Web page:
I told him that some doctors will describe a high blood pressure medication as a prophylactic if you're a diabetic. But it's usually lisinipril or its likes and it's one pill a day.

I told him to call his doc first thing in the morning, demand to know why he was prescribed 3 non-generic high blood pressire medications, when he's never been diagnosed with it, 2 a prescription (order) for a monitor, test strips, access to a diabetes educator and he wants to be changed to generic drug(s) for his diabetes and see how that controls it. I said if the doctor says this program works for his other patients, my brother should tell him he's opted out of this doctor's care.

My question, which brother won't ask, is how much are these pharmaceutical companies paying this doctor to prescribe these medications.

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Response to mrmpa (Reply #2)

Tue Sep 8, 2015, 08:43 PM

3. Interesting

Norvasc and hydrodiuril are old drugs, available as generics, and cheaper than dirt. Norvasc is a caclium channel blocker that regulates heart rate and lowers blood pressure. Hydrodiuril is a diuretic, removing excess fluid. Avapro is an angiotensin II antagonist and is used to help repair kidney problems in diabetics, which makes me think his renal function tests were a little off.

The Invokamet is a fairly new medication that combines metformin and canagliflozin, a drug that stabilizes glucose and lowers A1c. It can also cause episodes of low blood pressure, so he needs to ask his doctor about that one, especially if he feels woozy or starts to black out.

Invokamet has a black box warning because the metformin can cause a lactic acid buildup in some people, so if he has muscle aches and weakness, severe sleepiness, and difficulty breathing, it's ER time. It's an extremely rare problem. I've never seen it in practice.

There is also a lawsuit stating the drug contributes to ketoacidosis, but as yet that one is unproven.

It sounds like a good drug for someone with fairly new diabetes 2, with low risk for things like hypoglycemia. The combination sounds more like it's compensating for kidney problems rather than treating hypertension. It's also good that he's getting help to pay for it, since it's a new drug.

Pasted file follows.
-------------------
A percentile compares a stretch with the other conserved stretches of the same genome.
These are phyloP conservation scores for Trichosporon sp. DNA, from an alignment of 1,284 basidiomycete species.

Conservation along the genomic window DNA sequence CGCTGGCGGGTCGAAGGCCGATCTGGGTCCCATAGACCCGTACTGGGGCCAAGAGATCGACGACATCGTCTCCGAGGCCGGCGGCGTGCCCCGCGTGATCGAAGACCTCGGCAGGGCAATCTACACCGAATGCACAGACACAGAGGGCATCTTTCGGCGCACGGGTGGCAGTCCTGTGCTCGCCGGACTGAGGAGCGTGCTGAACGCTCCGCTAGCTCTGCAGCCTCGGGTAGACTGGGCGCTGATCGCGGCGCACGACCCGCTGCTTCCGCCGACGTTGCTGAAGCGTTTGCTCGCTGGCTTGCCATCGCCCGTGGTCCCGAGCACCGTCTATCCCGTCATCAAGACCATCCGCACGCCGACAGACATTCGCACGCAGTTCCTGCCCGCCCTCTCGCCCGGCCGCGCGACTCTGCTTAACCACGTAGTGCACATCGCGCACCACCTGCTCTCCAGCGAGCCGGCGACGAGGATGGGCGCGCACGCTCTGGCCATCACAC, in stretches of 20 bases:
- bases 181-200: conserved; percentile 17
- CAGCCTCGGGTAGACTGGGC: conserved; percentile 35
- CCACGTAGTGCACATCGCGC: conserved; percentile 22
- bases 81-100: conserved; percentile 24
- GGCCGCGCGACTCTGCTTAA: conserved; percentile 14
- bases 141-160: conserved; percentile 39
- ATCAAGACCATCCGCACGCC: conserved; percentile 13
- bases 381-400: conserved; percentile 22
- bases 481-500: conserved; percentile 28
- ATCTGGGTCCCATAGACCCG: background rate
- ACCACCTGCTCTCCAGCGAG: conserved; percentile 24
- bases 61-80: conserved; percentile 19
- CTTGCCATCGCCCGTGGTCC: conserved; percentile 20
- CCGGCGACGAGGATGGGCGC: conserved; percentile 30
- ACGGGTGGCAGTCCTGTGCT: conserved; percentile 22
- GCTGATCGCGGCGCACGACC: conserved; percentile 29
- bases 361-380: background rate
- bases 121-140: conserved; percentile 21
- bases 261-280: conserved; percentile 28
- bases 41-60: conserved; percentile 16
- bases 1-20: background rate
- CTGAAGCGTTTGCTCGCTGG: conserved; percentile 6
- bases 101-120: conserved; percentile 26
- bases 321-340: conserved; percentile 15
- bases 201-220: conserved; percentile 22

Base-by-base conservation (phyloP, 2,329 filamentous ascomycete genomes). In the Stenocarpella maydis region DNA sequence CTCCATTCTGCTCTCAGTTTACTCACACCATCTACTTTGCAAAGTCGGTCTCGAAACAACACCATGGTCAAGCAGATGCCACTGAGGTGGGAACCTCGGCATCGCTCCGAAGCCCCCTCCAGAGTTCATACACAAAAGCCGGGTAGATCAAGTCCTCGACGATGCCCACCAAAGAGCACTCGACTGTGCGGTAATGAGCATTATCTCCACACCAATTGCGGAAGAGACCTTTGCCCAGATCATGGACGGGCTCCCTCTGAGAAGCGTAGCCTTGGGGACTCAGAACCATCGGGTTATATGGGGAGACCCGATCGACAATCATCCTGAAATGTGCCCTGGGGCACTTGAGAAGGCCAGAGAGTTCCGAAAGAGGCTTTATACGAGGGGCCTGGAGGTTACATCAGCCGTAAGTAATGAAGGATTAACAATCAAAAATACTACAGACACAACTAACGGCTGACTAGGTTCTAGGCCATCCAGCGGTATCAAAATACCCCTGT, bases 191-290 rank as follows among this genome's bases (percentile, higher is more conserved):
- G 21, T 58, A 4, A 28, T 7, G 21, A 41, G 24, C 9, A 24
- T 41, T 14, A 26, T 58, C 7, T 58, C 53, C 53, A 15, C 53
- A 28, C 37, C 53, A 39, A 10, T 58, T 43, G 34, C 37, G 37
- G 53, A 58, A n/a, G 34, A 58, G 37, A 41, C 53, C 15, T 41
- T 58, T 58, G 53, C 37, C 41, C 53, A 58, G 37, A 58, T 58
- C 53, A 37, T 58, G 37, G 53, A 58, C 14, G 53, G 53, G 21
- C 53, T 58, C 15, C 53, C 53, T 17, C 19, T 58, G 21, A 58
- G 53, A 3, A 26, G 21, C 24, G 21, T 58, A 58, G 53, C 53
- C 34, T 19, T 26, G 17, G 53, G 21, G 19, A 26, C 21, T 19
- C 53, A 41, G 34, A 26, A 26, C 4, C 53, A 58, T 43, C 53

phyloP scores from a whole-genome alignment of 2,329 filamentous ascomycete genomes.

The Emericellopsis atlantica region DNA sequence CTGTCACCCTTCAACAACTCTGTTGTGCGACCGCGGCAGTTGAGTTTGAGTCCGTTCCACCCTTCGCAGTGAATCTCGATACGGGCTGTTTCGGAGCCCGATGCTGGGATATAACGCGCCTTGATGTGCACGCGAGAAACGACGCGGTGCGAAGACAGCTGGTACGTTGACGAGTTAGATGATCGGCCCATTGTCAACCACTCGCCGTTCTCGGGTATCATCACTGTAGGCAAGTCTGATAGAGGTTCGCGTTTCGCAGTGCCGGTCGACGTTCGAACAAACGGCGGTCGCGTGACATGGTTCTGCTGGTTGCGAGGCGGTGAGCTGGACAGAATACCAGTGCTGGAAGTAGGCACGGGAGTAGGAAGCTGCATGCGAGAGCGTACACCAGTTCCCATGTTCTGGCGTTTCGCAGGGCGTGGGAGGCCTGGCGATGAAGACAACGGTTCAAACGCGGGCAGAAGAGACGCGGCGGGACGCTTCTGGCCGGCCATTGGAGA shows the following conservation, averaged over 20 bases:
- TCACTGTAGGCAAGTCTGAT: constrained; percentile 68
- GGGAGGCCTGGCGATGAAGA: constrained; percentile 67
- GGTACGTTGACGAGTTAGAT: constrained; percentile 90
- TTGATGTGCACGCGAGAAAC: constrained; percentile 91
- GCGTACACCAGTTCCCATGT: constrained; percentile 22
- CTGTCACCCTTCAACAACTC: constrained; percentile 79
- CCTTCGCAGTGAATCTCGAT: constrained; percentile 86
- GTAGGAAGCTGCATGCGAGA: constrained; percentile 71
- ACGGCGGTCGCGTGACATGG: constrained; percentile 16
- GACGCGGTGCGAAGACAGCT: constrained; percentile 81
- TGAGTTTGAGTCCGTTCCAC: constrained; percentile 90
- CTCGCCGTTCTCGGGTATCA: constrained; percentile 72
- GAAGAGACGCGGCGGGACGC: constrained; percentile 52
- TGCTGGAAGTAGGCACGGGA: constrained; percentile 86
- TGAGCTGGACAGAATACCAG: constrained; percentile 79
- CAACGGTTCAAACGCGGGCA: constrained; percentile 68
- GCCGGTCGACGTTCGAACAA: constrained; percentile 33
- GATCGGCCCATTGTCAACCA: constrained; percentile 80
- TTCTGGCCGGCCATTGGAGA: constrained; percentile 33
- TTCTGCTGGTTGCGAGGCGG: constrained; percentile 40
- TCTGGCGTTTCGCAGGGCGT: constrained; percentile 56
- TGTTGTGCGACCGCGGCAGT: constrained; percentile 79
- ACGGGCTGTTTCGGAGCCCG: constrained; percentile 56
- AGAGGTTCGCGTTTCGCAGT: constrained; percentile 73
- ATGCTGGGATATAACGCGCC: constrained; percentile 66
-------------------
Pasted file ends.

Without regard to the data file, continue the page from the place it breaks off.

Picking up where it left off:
It would still be a good idea for him to get a meter. Anyone with new onset diabetes, no matter how mild, needs to know what his blood sugar is doing.

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Response to Warpy (Reply #3)

Response to Warpy (Reply #3)

Tue Dec 1, 2015, 12:18 AM

7. These days I have two meters


one I take with me over the course of the day... and the other at home for daily testing. Yeah, yeah the joy of low blood sugars...oy.

As to metmoriin, it is an extremely side effect. Hell, Metmorfin is usually the first line med for new diabetes diagnosis. It is cheap, it works... I am confused.

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Response to mrmpa (Original post)

Mon Sep 28, 2015, 12:23 AM

4. Type 2 here

If I had to do it all over, I would go to an endocrinologist when first diagnosed. That type of doctor specializes in diabetes and would be the best one to evaluate and prescribe. And, more importantly, monitor kidney function to prevent kidney failure down the line. Knowing all that I know about diabetes now, I wouldn't be satisfied with the doctor's information your brother is reporting. I also would think he would be referred to a dietitian for further advice on nutrition and information on a diabetic diet.